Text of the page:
The Mukuru-Madse has a deep rocky bed. The water is generally about four feet deep, and fifteen or twenty yards broad. Before reaching it, we passed five or six gullies; but beyond it the country, for two or three miles from the river, was comparatively smooth. The long grass was overrunning all the native paths, and one species (sanu), which has a sharp barbed seed a quarter of an inch in length, enters every pore of woollen clothing and highly irritates the skin. From its hard, sharp point a series of minute barbs are laid back, and give the seed a hold wherever it enters: the slightest touch gives it an entering motion, and the little hooks prevent its working out. These seeds are so abundant in some spots, that the inside of the stocking becomes worse than the roughest hair shirt. It is, however, an excellent self-sower, and fine fodder; it rises to the height of common meadow-grass in England, and would be a capital plant for spreading over a new country not so abundantly supplied with grasses as this is.
We have sometimes noticed two or three leaves together pierced through by these seeds, and thus made, as it were, into wings to carry them to any soil suited to their growth.
We always follow the native paths, though they are generally not more than fifteen inches broad, and so often have deep little holes in them, made for the purpose of setting traps for small animals, and are so much obscured by the long grass, that one has to keep one's eyes on the ground more than is pleasant. In spite, however, of all drawbacks, it is vastly more easy to travel on these tracks than to go straight over uncultivated ground, or virgin forest. A path usually leads to some village, though sometimes it turns out to be a mere game track leading nowhere.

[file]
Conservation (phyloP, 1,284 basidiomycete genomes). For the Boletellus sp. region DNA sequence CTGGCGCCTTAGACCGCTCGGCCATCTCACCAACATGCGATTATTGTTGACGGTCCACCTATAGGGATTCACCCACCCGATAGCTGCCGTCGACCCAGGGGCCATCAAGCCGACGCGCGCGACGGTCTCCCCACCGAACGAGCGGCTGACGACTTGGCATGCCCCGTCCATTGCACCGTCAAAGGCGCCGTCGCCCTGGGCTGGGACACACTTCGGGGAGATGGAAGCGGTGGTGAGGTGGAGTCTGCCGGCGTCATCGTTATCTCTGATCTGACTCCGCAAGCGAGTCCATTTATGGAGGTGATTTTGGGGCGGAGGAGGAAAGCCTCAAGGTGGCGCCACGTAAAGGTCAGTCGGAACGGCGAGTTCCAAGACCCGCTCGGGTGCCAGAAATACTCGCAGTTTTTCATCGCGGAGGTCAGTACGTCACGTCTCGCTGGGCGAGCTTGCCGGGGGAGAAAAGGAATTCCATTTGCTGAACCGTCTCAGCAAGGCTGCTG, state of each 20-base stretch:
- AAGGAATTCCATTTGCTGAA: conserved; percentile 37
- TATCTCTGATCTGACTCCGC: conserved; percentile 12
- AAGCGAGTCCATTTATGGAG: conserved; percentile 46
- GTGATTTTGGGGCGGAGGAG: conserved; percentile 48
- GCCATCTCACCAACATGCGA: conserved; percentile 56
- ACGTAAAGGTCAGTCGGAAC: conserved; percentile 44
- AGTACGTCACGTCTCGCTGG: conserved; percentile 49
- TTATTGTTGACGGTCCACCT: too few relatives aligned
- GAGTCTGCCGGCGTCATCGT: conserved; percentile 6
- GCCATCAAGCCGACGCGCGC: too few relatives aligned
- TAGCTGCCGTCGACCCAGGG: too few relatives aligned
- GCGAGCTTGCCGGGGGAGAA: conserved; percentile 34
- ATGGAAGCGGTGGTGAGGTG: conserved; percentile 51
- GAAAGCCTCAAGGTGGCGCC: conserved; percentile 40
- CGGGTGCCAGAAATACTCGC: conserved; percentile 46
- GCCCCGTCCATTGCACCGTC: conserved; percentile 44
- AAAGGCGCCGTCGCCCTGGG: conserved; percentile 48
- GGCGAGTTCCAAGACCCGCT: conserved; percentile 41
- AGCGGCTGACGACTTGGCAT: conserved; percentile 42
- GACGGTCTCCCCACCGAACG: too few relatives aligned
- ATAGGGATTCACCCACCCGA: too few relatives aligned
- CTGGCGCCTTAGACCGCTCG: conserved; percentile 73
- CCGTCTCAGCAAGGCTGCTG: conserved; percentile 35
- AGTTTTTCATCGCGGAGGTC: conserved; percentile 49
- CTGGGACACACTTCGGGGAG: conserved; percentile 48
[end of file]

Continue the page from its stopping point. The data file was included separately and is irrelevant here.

In going north, we came into a part called Mpemba where Chibisa was owned as chief, but the people did not know that he had been assassinated by the Portuguese Terera. A great deal of grain was lying round the hut, where we spent the night. Very large numbers of turtledoves feasted undisturbed on the tall stalked mapira ears, and we easily secured plenty of fine fat guinea-fowls--now allowed to feed leisurely in the deserted gardens. The reason assigned for all this listless improvidence was "There are no women to grind the corn- -all are dead."
The cotton patches in all cases seemed to have been so well cared for, and kept so free of weeds formerly, that, though now untended, but few weeds had sprung up; and the bushes were thus preserved in the annual grass burnings. Many baobab-trees grow in different spots, and the few people seen were using the white pulp found between the seeds to make a pleasant subacid drink.
On passing Malango, near the uppermost cataract, not a soul was to be seen; but, as we rested opposite a beautiful tree-covered island, the merry voices of children at play fell on our ears--the parents had fled thither for protection from the slave-hunting Ajawa, still urged on by the occasional visits of the Portuguese agents from Tette. The Ajawa, instead of passing below the Cataracts, now avoided us, and crossed over to the east side near to the tree on which we had hung the boat. Those of the Manganja, to whom we could make ourselves known, readily came to us; but the majority had lost all confidence in themselves, in each other, and in every one else. The boat had been burned about three months previously, and the Manganja were very anxious that we should believe that this had been the act of the Ajawa; but on scanning the spot we saw that it was more likely to have caught fire in the grass-burning of the country. Had we intended to be so long in returning to it, we should have hoisted it bottom upwards; for, as it was, it is probable that a quantity of dried leaves lay inside, and a spark ignited the whole. All the trees within fifty yards were scorched and killed, and the nails, iron, and copper sheathing, all lay undisturbed beneath. Had the Ajawa done the deed, they would have taken away the copper and iron.